The hull is reinforced with Kevlar. Within it and below the flawless teak sole is the machinery space, accessed via a large hatch and a ladder with serviceable treads. The Kohler generator and air-conditioning units have quiet underwater discharges. The 24/240-volt electric service is impeccably wired. As expected, the 44 has a black-water tank, but she also has a gray-water tank, which is hooked up to the master head. This European tradition is a smart one, as it cuts down on pollution.
Riva has set its sights high for making the owner comfortable. The 44 comes with few options, but when a wine chiller, four place settings of Richard Ginori porcelain china, Riva silver-plated cutlery, glasses for 12 and two sets of monogrammed linens are standard, there is little else one could desire. Of course, the silver has an upholstered drawer for stowage, and the china and glassware are secure in a cabinet of their own.
Mooring lines, a Riva tool set, fenders with sponge covers and chromed brass letters for the boat's name are also supplied. By now, you've probably figured out that this rig has everything you'll need to run right out of the box-apart from your bathing suit and shorts. (Yes, by the way, the company supplies monogrammed shirts.)
In the master cabin, or "night area", as Riva calls it, cutouts for personal effects, such as jewelry, are on either side of the berth. Another compartment is discreetly hidden for security. The berth is a true double island, with eight eye-level stowage compartments above and a pullout drawer below. For your travels, Riva also includes a leather suitcase. Materials used in the adjoining head are eclectic. The sink is a combination of colored glass and stainless steel, the walls are mirror and laminate, and the sole and separate stall shower are fiberglass.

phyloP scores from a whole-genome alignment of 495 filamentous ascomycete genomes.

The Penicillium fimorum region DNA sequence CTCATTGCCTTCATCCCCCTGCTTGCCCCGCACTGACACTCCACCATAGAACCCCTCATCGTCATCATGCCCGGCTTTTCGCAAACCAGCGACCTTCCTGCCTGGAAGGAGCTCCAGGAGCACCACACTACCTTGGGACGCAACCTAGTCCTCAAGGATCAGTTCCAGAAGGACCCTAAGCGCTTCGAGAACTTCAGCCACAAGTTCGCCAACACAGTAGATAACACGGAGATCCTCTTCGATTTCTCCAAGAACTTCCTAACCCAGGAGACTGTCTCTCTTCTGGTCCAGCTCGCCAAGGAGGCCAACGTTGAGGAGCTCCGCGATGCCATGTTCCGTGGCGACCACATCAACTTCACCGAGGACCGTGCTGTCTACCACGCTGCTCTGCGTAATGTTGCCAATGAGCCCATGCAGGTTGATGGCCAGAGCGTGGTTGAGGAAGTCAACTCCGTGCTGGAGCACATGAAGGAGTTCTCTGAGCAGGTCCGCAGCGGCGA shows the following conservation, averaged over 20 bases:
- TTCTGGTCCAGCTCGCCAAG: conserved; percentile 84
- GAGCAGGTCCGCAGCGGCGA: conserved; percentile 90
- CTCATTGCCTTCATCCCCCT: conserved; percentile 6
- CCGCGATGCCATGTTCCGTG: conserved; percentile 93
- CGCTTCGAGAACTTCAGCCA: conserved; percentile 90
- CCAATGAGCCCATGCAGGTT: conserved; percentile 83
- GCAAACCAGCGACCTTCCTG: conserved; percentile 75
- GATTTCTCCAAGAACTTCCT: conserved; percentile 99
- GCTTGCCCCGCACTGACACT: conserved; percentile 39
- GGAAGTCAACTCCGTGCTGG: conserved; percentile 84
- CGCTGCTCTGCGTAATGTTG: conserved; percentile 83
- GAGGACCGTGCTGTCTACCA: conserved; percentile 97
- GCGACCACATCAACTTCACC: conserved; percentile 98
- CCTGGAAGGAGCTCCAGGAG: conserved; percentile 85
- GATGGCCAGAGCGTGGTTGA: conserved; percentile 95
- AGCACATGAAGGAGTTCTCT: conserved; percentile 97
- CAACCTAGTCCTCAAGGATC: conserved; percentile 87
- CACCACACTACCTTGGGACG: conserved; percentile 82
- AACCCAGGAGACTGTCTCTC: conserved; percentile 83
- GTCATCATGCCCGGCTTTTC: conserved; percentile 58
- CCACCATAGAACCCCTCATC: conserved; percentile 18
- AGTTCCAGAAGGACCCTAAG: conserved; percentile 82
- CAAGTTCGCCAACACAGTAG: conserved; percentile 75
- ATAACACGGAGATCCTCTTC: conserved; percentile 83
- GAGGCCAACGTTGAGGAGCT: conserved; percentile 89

Inside the saloon, the 23,000 BTU air-conditioning system made things quite comfortable, even as the sun beat down fiercely (and despite the 44's dark exterior finish). Air handlers are a striking walnut, with the returns placed unassumingly under the steps. Headroom is good, as the 6-foot, 2-inch Da Zara easily guided me about. A thick settee works well as dinette seating. The galley has everything you would expect, as well as an extractor hood that actually dumps air outside. Even my home unit doesn't do that.
Certainly, the pride and joy of the 44's Italian design is in her cockpit area. Companions may sit in the helm chair alongside the skipper or comfortably sprawl on the half-moon settee. The centerpiece of the cockpit is a folding wood table with a finish so fine that it is a shame to keep it outside.
A sunpad is abaft the settee. Beneath are electrically controlled engine hatches. A filler cushion evens the entire pad, or you may leave it open for access to the three-tier transom, which culminates at a swim platform with a hydraulic passerelle and swim ladder. Grab rails with real girth are everywhere, and not a square edge is in sight.
Behind radius doors are an ice maker, refrigerator and stowage. Beneath fiberglass lids is a wet bar and electric grill. Positive latches and first-rate hinges and hatch pistons secure everything that opens.
Abaft the cockpit is a finely finished lazarette and air-conditioned crew quarters with a head. As is often the case, especially on smaller boats, you may have a tough time convincing anyone but the kids to take up residence in this confining space.
The Rivarama 44 commands quiet respect in a class by herself. So will the lucky owner who steps up to the plate.